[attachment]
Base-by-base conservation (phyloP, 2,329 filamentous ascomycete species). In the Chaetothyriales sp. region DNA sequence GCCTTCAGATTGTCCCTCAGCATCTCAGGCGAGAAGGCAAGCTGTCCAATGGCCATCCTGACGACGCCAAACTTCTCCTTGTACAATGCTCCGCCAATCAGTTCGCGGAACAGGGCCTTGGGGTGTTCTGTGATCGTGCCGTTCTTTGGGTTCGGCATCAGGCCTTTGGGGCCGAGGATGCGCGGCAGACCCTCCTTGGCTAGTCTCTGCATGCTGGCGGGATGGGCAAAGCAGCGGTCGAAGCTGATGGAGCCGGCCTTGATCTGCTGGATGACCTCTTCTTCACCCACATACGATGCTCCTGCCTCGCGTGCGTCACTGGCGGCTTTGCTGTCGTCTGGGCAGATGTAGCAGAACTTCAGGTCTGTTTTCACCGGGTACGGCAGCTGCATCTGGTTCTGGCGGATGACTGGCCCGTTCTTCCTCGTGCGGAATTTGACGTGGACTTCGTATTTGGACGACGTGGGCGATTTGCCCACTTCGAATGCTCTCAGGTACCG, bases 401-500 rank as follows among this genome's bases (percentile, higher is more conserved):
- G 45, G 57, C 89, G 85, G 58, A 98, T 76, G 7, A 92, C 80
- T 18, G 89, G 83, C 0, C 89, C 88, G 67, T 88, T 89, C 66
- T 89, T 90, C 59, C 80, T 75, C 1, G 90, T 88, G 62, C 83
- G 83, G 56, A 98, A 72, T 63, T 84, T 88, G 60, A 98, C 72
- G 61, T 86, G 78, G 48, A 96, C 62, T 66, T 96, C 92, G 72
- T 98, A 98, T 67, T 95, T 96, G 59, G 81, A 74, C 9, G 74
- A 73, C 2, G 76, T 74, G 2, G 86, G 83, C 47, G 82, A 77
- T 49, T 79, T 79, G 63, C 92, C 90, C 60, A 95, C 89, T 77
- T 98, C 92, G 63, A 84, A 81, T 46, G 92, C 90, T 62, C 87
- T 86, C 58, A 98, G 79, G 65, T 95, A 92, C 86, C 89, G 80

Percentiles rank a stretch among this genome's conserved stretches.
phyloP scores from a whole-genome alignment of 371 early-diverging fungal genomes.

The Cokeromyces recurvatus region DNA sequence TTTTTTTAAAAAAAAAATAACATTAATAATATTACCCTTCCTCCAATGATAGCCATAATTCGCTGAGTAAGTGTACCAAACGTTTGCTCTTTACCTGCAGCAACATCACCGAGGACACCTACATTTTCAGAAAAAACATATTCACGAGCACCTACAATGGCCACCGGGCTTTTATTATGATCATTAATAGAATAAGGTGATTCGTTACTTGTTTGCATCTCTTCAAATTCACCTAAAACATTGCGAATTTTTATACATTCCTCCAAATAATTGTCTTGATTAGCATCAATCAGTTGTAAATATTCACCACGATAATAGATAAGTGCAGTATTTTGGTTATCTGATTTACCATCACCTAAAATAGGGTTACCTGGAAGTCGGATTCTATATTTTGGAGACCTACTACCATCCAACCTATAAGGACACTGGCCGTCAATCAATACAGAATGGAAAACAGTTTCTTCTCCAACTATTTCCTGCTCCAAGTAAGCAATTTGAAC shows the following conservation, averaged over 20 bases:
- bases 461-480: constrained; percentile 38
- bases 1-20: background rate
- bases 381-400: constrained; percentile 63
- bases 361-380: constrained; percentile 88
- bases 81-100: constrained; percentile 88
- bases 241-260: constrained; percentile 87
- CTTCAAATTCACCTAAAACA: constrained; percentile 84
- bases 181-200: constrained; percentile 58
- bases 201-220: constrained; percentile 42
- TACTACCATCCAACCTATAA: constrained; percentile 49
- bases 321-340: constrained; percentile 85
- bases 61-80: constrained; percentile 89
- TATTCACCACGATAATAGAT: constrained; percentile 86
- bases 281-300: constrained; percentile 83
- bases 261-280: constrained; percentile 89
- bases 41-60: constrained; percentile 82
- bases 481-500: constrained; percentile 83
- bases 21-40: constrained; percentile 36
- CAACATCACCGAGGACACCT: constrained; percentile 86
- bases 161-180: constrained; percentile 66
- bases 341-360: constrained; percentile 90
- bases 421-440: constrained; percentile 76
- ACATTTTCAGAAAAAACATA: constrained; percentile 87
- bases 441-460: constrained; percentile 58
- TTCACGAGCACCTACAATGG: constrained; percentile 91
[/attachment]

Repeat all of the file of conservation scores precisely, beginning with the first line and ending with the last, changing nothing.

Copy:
Base-by-base conservation (phyloP, 2,329 filamentous ascomycete species). In the Chaetothyriales sp. region DNA sequence GCCTTCAGATTGTCCCTCAGCATCTCAGGCGAGAAGGCAAGCTGTCCAATGGCCATCCTGACGACGCCAAACTTCTCCTTGTACAATGCTCCGCCAATCAGTTCGCGGAACAGGGCCTTGGGGTGTTCTGTGATCGTGCCGTTCTTTGGGTTCGGCATCAGGCCTTTGGGGCCGAGGATGCGCGGCAGACCCTCCTTGGCTAGTCTCTGCATGCTGGCGGGATGGGCAAAGCAGCGGTCGAAGCTGATGGAGCCGGCCTTGATCTGCTGGATGACCTCTTCTTCACCCACATACGATGCTCCTGCCTCGCGTGCGTCACTGGCGGCTTTGCTGTCGTCTGGGCAGATGTAGCAGAACTTCAGGTCTGTTTTCACCGGGTACGGCAGCTGCATCTGGTTCTGGCGGATGACTGGCCCGTTCTTCCTCGTGCGGAATTTGACGTGGACTTCGTATTTGGACGACGTGGGCGATTTGCCCACTTCGAATGCTCTCAGGTACCG, bases 401-500 rank as follows among this genome's bases (percentile, higher is more conserved):
- G 45, G 57, C 89, G 85, G 58, A 98, T 76, G 7, A 92, C 80
- T 18, G 89, G 83, C 0, C 89, C 88, G 67, T 88, T 89, C 66
- T 89, T 90, C 59, C 80, T 75, C 1, G 90, T 88, G 62, C 83
- G 83, G 56, A 98, A 72, T 63, T 84, T 88, G 60, A 98, C 72
- G 61, T 86, G 78, G 48, A 96, C 62, T 66, T 96, C 92, G 72
- T 98, A 98, T 67, T 95, T 96, G 59, G 81, A 74, C 9, G 74
- A 73, C 2, G 76, T 74, G 2, G 86, G 83, C 47, G 82, A 77
- T 49, T 79, T 79, G 63, C 92, C 90, C 60, A 95, C 89, T 77
- T 98, C 92, G 63, A 84, A 81, T 46, G 92, C 90, T 62, C 87
- T 86, C 58, A 98, G 79, G 65, T 95, A 92, C 86, C 89, G 80

Percentiles rank a stretch among this genome's conserved stretches.
phyloP scores from a whole-genome alignment of 371 early-diverging fungal genomes.

The Cokeromyces recurvatus region DNA sequence TTTTTTTAAAAAAAAAATAACATTAATAATATTACCCTTCCTCCAATGATAGCCATAATTCGCTGAGTAAGTGTACCAAACGTTTGCTCTTTACCTGCAGCAACATCACCGAGGACACCTACATTTTCAGAAAAAACATATTCACGAGCACCTACAATGGCCACCGGGCTTTTATTATGATCATTAATAGAATAAGGTGATTCGTTACTTGTTTGCATCTCTTCAAATTCACCTAAAACATTGCGAATTTTTATACATTCCTCCAAATAATTGTCTTGATTAGCATCAATCAGTTGTAAATATTCACCACGATAATAGATAAGTGCAGTATTTTGGTTATCTGATTTACCATCACCTAAAATAGGGTTACCTGGAAGTCGGATTCTATATTTTGGAGACCTACTACCATCCAACCTATAAGGACACTGGCCGTCAATCAATACAGAATGGAAAACAGTTTCTTCTCCAACTATTTCCTGCTCCAAGTAAGCAATTTGAAC shows the following conservation, averaged over 20 bases:
- bases 461-480: constrained; percentile 38
- bases 1-20: background rate
- bases 381-400: constrained; percentile 63
- bases 361-380: constrained; percentile 88
- bases 81-100: constrained; percentile 88
- bases 241-260: constrained; percentile 87
- CTTCAAATTCACCTAAAACA: constrained; percentile 84
- bases 181-200: constrained; percentile 58
- bases 201-220: constrained; percentile 42
- TACTACCATCCAACCTATAA: constrained; percentile 49
- bases 321-340: constrained; percentile 85
- bases 61-80: constrained; percentile 89
- TATTCACCACGATAATAGAT: constrained; percentile 86
- bases 281-300: constrained; percentile 83
- bases 261-280: constrained; percentile 89
- bases 41-60: constrained; percentile 82
- bases 481-500: constrained; percentile 83
- bases 21-40: constrained; percentile 36
- CAACATCACCGAGGACACCT: constrained; percentile 86
- bases 161-180: constrained; percentile 66
- bases 341-360: constrained; percentile 90
- bases 421-440: constrained; percentile 76
- ACATTTTCAGAAAAAACATA: constrained; percentile 87
- bases 441-460: constrained; percentile 58
- TTCACGAGCACCTACAATGG: constrained; percentile 91